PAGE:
Probably the most important imbalance commonly found in the human body falls into the category of constipation. It is not just the lack of, or difficulty in, elimination that supports the diagnosis of constipation, as many patients will report good elimination when they are in fact constipated. According to the classic Ayurvedic definition, constipation occurs when elimination does not take place naturally, first thing upon rising. The stool should be fully-formed and floating. Upon flushing, the stool should break apart. One to three bowel movements each day (depending on the body type) is considered normal.
Most people develop constipation after years of either an imbalanced lifestyle or diet. In general there are a few contributing factors. The most common is the suppression of natural urges resulting in the subsequent disappearance of the normal eliminative urges. For example, first thing in the morning, typically at or before dawn there should be a natural urge to eliminate. Our pets, for example, are let out first thing in the morning as an understood respect for this natural urge. We often find this natural urge inappropriate or inconvenient at certain times and force ourselves to suppress them. This habitual suppression can lead to a kind of psycho-social form of constipation whereby elimination may be regular but is not complete. If elimination does not naturally conform to the Ayurvedic definition of normal, then the elimination cannot be complete and the colon is therefore constipated.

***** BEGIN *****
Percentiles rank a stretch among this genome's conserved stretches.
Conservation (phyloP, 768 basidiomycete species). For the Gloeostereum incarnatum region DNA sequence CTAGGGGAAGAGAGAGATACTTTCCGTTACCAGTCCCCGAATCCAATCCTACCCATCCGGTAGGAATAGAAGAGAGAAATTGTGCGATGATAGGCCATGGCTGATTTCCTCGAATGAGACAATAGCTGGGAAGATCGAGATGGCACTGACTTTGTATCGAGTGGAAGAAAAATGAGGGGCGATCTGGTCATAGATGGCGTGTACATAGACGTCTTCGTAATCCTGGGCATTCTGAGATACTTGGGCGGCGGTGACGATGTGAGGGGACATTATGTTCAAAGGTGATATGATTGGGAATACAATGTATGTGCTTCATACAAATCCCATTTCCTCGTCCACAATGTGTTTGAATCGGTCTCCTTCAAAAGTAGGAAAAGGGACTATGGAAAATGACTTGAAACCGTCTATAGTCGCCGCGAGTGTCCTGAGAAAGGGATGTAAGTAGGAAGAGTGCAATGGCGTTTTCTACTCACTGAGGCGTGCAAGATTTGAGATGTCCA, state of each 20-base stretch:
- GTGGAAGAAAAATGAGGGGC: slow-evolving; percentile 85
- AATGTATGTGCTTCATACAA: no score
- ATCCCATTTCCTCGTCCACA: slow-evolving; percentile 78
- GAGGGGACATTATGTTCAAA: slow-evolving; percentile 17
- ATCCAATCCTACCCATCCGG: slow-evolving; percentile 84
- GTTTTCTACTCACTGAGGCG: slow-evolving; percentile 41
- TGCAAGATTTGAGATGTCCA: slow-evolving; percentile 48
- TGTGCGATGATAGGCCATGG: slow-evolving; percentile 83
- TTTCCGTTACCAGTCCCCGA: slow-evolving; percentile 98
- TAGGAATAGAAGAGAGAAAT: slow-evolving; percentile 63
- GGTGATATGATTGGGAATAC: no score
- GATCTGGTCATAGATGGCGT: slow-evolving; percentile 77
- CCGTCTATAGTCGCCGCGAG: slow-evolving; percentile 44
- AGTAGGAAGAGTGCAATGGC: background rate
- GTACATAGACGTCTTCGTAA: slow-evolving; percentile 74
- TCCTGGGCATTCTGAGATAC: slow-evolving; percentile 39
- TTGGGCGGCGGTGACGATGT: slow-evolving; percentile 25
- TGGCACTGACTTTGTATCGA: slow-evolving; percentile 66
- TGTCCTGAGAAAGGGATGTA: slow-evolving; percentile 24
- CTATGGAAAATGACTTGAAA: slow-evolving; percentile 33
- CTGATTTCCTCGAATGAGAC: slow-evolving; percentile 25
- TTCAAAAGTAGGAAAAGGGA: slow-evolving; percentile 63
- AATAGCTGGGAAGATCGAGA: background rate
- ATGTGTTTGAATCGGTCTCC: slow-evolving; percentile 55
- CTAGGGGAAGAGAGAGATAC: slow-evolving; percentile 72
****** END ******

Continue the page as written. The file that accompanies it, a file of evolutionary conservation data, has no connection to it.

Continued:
Diet can also be a leading factor. First and foremost is the lack of water consumption. Americans drink soft drinks, juices, and other beverages which may quench the thirst but do not properly nourish and lubricate the intestinal tract. Without enough water in the diet, ama, or toxins, will accumulate in the colon, creating a toxicity that is absorbed into the blood via the enteric cycle. This lack of water will also allow toxins to dry out and constipate the colon. This dryness encourages toxins to adhere to the intestinal wall, supporting further constipation and malabsorption.
The Australian diet is typically very mucous-forming and difficult to digest; both can slow down elimination. Stimulants such as tea and coffee may enhance peristalsis, presenting the illusion of better elimination – when in fact they progressively dry out the digestive tract, leaving the colon unable to properly eliminate.